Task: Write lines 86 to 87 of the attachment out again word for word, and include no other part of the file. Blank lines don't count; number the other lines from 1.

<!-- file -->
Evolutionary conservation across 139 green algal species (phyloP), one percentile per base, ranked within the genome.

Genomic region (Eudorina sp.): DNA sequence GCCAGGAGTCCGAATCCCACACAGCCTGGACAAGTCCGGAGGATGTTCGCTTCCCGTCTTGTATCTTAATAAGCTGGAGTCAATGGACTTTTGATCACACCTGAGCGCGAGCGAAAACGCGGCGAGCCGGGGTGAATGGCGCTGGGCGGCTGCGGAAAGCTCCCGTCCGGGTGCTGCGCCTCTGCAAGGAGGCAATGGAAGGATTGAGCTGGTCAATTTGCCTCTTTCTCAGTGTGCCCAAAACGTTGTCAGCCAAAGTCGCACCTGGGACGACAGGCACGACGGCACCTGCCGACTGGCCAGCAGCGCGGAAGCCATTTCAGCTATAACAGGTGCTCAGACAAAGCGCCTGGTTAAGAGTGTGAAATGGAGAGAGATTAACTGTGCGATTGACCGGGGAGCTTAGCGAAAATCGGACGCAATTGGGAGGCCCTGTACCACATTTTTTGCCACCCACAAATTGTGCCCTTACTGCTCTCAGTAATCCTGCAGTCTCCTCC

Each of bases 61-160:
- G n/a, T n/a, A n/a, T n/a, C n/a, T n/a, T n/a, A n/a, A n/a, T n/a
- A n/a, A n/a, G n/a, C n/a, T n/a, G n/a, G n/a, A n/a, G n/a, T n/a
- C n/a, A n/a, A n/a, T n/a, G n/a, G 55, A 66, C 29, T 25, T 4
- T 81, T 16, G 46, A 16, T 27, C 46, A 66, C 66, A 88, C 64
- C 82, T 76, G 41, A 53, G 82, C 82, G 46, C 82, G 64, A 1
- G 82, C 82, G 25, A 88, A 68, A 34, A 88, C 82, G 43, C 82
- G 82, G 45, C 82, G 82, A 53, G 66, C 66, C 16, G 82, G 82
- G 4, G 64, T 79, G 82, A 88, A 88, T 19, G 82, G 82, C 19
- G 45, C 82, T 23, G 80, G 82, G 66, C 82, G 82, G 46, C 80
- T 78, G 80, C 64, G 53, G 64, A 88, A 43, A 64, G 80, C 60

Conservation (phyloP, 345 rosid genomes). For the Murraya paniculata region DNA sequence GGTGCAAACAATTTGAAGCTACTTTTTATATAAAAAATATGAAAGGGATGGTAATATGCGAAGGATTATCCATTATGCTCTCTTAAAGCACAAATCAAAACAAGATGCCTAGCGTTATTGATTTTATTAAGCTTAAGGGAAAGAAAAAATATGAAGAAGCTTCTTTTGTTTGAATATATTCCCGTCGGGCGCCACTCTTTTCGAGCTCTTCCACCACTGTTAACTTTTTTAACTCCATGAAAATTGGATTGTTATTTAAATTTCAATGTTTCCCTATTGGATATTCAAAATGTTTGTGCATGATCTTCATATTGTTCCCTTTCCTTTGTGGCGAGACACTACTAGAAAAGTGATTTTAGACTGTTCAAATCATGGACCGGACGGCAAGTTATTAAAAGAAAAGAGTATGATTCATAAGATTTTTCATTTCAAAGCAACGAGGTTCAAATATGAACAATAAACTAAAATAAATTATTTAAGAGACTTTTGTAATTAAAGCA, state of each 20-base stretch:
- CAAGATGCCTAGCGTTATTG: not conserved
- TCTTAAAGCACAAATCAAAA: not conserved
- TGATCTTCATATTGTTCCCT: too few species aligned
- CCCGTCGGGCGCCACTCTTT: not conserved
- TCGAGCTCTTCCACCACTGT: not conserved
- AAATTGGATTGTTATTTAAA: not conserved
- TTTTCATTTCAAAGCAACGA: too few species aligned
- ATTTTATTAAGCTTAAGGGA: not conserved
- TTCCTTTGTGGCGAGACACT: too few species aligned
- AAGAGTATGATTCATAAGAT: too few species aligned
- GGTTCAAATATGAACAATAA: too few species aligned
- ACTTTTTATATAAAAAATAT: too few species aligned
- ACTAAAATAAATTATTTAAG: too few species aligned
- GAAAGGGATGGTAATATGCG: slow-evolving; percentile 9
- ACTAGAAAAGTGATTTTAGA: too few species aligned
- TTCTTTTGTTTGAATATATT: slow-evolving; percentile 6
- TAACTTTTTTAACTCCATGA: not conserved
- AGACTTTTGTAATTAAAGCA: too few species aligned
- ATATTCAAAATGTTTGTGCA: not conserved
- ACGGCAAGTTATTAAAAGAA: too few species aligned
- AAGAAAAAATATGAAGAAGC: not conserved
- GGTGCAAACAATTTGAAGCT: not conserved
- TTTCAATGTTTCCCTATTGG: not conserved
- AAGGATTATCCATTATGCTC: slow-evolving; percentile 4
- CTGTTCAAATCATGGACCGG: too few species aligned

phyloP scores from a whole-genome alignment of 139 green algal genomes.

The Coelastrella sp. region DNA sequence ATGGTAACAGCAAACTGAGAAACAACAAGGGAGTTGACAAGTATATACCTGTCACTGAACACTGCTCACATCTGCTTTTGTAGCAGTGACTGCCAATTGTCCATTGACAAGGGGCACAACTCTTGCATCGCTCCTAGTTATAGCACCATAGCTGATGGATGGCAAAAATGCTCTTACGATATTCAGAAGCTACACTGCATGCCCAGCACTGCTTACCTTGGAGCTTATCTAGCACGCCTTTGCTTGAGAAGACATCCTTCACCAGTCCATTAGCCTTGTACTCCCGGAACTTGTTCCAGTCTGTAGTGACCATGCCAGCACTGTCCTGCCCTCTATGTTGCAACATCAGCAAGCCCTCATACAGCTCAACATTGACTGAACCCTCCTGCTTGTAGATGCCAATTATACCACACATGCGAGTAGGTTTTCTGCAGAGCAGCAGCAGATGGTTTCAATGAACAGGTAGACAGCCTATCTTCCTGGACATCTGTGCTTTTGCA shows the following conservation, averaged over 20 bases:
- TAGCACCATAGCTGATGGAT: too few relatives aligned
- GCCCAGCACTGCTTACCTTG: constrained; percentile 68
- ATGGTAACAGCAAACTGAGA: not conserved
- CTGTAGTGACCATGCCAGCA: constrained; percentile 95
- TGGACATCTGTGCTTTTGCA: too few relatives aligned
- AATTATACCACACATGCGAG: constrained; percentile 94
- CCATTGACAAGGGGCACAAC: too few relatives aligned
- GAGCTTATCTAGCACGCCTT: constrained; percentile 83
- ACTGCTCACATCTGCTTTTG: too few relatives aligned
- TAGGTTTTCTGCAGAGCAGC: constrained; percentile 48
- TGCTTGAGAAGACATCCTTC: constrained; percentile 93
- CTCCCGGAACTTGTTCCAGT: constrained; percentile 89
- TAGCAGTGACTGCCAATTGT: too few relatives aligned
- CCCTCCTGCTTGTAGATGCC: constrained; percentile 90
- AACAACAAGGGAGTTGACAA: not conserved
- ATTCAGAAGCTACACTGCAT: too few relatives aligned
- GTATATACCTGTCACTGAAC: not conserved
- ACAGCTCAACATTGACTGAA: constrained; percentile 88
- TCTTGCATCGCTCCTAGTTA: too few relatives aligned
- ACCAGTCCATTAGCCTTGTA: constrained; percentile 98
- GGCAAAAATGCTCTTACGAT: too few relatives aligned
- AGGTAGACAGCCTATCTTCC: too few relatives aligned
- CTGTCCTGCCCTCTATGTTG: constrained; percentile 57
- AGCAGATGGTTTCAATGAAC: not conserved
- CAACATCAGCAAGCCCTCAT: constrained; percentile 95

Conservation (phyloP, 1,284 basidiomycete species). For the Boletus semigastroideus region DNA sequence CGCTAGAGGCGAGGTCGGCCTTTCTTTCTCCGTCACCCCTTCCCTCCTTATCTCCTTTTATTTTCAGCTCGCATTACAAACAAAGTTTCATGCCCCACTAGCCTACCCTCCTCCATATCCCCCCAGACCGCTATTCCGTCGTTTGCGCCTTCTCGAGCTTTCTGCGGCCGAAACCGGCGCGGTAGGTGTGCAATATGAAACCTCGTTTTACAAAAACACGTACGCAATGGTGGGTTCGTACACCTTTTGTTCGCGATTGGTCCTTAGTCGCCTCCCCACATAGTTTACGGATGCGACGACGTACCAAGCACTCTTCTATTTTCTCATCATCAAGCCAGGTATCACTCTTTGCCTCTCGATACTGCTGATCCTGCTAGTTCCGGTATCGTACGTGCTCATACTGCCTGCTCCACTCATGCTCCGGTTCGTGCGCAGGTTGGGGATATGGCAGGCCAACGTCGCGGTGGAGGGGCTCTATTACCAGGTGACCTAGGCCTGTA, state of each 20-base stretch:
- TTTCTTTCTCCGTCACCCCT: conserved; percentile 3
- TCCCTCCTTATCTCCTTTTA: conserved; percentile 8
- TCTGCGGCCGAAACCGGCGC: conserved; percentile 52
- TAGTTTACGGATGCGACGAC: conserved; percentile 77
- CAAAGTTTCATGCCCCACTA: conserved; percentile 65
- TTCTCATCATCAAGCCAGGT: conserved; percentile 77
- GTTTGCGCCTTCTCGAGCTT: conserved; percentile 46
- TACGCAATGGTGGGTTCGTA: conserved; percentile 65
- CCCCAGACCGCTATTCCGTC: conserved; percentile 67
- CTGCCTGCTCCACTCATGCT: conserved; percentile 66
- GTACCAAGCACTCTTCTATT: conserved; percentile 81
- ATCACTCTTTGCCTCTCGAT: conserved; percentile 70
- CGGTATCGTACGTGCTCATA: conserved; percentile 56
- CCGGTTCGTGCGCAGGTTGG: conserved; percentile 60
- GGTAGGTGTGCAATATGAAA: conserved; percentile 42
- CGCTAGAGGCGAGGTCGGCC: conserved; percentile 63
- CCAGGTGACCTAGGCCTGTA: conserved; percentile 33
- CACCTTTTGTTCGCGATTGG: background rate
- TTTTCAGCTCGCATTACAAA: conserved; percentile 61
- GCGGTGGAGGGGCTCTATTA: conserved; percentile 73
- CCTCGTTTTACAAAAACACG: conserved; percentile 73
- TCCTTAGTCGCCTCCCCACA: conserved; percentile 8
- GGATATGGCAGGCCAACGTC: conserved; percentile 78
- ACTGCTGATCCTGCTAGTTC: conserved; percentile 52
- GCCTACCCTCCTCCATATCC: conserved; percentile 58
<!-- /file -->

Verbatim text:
- TTTTCAGCTCGCATTACAAA: conserved; percentile 61
- GCGGTGGAGGGGCTCTATTA: conserved; percentile 73